Essays in Honor of Christopher Hogwood: The Maestro's Direction Edited by Thomas Donahue, The Scarecrow Press, Inc. Lanham, Maryland, 2011, xvii + 259 pp, £34.95, ISBN 978 0 8108 7737 5.
The Festschrift format consisting of essays by prominent scholars is an increasingly popular vehicle in academic publishing, though the nature of the particular Fest is not always immediately apparent. But judging from the Hogwood Chronology in the introductory matter, I think this volume must mark Christopher Hogwood's 70th Birthday.
Hogwood's achievement is both wide-ranging and of considerable depth. This presents any editor with a difficult task in choosing contributions genuinely reflecting the interests of one of the leading scholars and performers of our day. Should he deal with one field in depth, or with all of them, accepting that the treatment of some fields will be less than optimal? Thomas Donahue has gone for the first approach, since of the eleven essays, six deal with aspects of keyboard organology (and four are focussed on the clavichord) while the other five sit somewhere between performance practice and the editing of music, but with heavy emphasis on the keyboard repertoire. That is understandable, since Hogwood started his musical career some years ago as a keyboard player. He has an extensive collection of early keyboard instruments, and is a distinguished ambassador for the clavichord and a persuasive performer on it, as an hour spent listening to The Secret Bach or one of his parallel CDs of Handel and Mozart will show.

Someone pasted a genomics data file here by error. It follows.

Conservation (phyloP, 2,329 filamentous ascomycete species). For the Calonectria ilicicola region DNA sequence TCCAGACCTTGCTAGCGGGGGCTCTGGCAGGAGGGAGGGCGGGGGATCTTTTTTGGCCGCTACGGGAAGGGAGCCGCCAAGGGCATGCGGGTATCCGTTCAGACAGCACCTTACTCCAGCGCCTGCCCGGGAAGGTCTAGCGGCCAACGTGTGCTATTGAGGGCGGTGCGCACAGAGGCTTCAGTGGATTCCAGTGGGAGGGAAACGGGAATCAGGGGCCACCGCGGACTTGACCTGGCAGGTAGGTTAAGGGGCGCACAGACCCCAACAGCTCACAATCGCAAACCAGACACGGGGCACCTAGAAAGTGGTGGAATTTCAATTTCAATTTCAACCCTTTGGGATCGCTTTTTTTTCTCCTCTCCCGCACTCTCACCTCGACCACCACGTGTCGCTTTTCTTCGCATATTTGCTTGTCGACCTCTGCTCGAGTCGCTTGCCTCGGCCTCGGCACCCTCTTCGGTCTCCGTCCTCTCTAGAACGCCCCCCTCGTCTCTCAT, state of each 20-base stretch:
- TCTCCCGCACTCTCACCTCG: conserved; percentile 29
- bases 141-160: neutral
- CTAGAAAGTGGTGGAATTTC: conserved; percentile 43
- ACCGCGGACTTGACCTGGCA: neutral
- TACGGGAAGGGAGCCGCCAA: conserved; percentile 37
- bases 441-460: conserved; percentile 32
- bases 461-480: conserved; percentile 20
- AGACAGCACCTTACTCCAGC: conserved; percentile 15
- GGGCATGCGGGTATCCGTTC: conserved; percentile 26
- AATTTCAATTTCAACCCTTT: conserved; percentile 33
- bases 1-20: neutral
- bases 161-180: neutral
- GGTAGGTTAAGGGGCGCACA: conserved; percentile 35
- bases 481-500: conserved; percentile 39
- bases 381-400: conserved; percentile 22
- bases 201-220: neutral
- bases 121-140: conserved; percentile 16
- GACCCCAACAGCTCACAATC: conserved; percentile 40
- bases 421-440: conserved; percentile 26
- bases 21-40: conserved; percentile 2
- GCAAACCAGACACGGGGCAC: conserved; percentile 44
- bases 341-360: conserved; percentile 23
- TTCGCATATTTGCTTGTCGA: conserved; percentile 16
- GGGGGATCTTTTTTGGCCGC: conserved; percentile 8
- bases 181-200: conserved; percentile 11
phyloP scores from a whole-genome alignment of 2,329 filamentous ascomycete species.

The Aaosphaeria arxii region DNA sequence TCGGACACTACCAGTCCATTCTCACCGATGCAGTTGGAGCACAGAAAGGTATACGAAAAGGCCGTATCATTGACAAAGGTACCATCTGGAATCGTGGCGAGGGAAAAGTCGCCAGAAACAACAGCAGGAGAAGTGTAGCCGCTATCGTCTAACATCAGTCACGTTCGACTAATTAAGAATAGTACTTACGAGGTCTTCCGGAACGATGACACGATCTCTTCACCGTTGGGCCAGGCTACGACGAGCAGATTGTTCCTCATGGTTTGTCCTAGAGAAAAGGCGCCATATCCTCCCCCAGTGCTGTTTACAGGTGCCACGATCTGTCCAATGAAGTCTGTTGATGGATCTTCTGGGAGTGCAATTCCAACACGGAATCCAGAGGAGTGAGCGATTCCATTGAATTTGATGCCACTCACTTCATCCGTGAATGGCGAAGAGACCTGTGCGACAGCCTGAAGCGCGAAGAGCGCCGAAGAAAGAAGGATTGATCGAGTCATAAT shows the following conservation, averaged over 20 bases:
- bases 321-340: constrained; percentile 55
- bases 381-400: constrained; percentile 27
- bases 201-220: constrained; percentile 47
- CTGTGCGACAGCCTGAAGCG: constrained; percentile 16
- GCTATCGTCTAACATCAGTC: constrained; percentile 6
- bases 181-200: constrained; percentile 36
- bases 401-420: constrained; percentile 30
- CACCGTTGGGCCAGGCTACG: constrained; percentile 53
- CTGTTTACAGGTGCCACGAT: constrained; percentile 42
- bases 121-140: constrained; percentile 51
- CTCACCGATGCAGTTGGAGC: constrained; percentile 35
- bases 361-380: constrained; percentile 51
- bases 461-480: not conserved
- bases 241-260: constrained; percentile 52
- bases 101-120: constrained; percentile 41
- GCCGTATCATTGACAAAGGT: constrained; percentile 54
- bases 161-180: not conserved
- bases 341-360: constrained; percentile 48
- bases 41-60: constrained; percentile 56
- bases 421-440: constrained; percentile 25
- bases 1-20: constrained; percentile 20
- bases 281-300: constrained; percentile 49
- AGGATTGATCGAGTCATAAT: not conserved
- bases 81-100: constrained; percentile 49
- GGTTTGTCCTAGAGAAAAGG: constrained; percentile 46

Some of the contributors are acknowledged scholars, there is one essay from a young PhD student, and two from seasoned performers whose profiles and abilities match those of Hogwood himself. The book is nicely produced in hard covers and is fully illustrated, although only in monochrome, on which point I must add a note of disappointment - the opportunity exists now to link a book with a website giving access to high-resolution illustrations in full colour and it is a pity that has not been done, although of course, it is still not too late.
This book will be of primary interest to keyboard players and to keyboard organologists in particular; indeed for serious scholars of that subject it is a 'must buy'.
Peter Mole, Early Music Review, Number 149, August 2012
(Reproduced with the kind permission of Early Music Review)